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Fostoria, Ohio

By | October 19, 2020

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Fostoria is a city of 14,000 in northwest Ohio, about 35 miles south of Toledo. Like its larger neighbor to the north, Fostoria is known for its one-time glass production. The Fostoria Glass Co., founded in the city in 1887, even supplied glassware to railroads for their dining cars! The city is also known for the first installation of CTC in the country, on a now-abandoned New York Central line. The dispatcher was on the north side of town located in a brick tower on Jackson Street that still stands.

Fostoria is still a busy rail junction with about 100 trains on three main lines crossing at grade, two CSX Transportation and one Norfolk Southern. Because of the track arrangement, the neighborhood adjacent to the tracks is known as the “Iron Triangle,” a nickname railroad enthusiasts also use to describe the city.

icon_railroad_45TRAIN WATCHING

With the planned October 2013 opening of the new Fostoria railfan park, train-watching in the city now centers on the Iron Triangle neighborhood. The park is bordered by all three main lines and Poplar Street to the west. (For the latest information on the park, go to www.fostoriairontriangle.com.)

The park is the best train-watching spot, but there are a number of locations throughout the city which lend themselves to railroad photography. Thankfully, Fostoria is busy enough that an adventurous railfan can search for photo spots and not miss all the action.

The busiest line in town, CSX’s former Baltimore & Ohio main line to Chicago, known as the Willard Subdivision, sees 60 trains a day. CSX’s other main line, a former Chesapeake & Ohio route, is known as the Pemberville Subdivision to the north and the Columbus Subdivision to the south. It hosts about 20 trains a day. Norfolk Southern’s former Nickel Plate Road Fostoria District crosses its namesake city, and both CSX lines, providing another 20 trains each day. However, a number of CSX trains make use of the four connecting tracks in the city, complicating the CSX train counts.

Fostoria sees all kinds of traffic from both railroads: coal, automotive, intermodal, grain, ethanol, and general freight. Any city with more than 100 trains a day will provide constant entertainment, but mornings, evenings, and overnights are the busiest in Fostoria. All movements through town are controlled by F Tower, a CSX-manned structure to the east of the park. Also, all trains are operated timetable east-west, even those on the former C&O route.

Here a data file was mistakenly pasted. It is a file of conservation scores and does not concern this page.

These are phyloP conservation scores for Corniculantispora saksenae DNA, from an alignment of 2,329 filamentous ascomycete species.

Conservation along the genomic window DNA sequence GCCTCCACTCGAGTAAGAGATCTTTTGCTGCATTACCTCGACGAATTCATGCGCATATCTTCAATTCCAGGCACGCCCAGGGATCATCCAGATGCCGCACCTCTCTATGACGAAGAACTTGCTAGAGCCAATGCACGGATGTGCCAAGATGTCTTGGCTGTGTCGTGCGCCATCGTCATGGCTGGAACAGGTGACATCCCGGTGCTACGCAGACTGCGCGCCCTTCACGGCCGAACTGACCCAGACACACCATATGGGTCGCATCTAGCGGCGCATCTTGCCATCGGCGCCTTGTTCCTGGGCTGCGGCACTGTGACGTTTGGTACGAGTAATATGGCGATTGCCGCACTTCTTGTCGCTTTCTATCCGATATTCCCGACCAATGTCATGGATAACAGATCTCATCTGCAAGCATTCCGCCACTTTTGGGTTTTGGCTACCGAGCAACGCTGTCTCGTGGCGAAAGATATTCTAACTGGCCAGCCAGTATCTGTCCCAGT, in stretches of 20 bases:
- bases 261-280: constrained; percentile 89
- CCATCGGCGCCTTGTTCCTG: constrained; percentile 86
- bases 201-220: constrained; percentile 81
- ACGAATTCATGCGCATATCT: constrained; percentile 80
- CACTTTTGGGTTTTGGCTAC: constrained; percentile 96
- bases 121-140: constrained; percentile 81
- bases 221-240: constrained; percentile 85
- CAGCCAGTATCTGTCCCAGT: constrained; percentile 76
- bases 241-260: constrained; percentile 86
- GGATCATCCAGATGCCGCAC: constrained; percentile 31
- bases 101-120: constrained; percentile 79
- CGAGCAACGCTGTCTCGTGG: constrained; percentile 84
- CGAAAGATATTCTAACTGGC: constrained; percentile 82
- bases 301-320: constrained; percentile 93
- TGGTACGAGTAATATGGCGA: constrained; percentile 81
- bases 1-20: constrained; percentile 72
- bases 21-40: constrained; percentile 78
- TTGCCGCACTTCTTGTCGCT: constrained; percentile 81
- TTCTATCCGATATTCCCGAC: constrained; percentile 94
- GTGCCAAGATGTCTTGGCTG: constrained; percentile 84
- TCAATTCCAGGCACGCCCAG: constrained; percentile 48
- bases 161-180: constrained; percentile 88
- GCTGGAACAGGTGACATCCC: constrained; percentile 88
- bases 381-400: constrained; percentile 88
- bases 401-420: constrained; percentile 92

CSX and NS both base locals in Fostoria and a number of road trains work the multiple yards nearby. Be on the lookout for CSX train H795, which navigates the connecting track between CSX and NS to work the Mixing Center, an automotive distribution facility on NS, east of town.

tracksideicon_frequencyRADIO FREQUENCIES

CSX Road, 160.230; CSX HD Dispatcher (Columbus Sub), 160.320; CSX IP Dispatcher (Willard Sub), 161.520; CSX RL Dispatcher (Pemberville Sub), 160.635; CSX Yard, 161.160; NS Road (Fostoria District), 161.250; NS Yard, 160.950; NS Mixing Center, 161.490.
tracksideicon_famFOR YOUR FAMILY

Fostoria is near several family-friendly attractions. Toledo has a great zoo, art museum, and minor league baseball team, the Toledo Mud Hens. Sandusky, about 40 miles northeast of Fostoria, is home to Cedar Point amusement park.

6 thoughts on “Fostoria, Ohio

  1. It would be great if there were web cams at each of the three diamonds. Something like the Rochelle, IL web cam.

  2. When I was there in 2014, they had just planted a lot of trees around and through out the train park. I wonder if this is going to spoil the views

  3. My wife and I went to Fostoria for the first time last month. The park is a great viewing area, it's a nice town and we are definitely coming back.

  4. When in Fostoria, Dell’s is a must stop for breakfast , lunch or dinner.
    Just a block away from the old B & O Depot.

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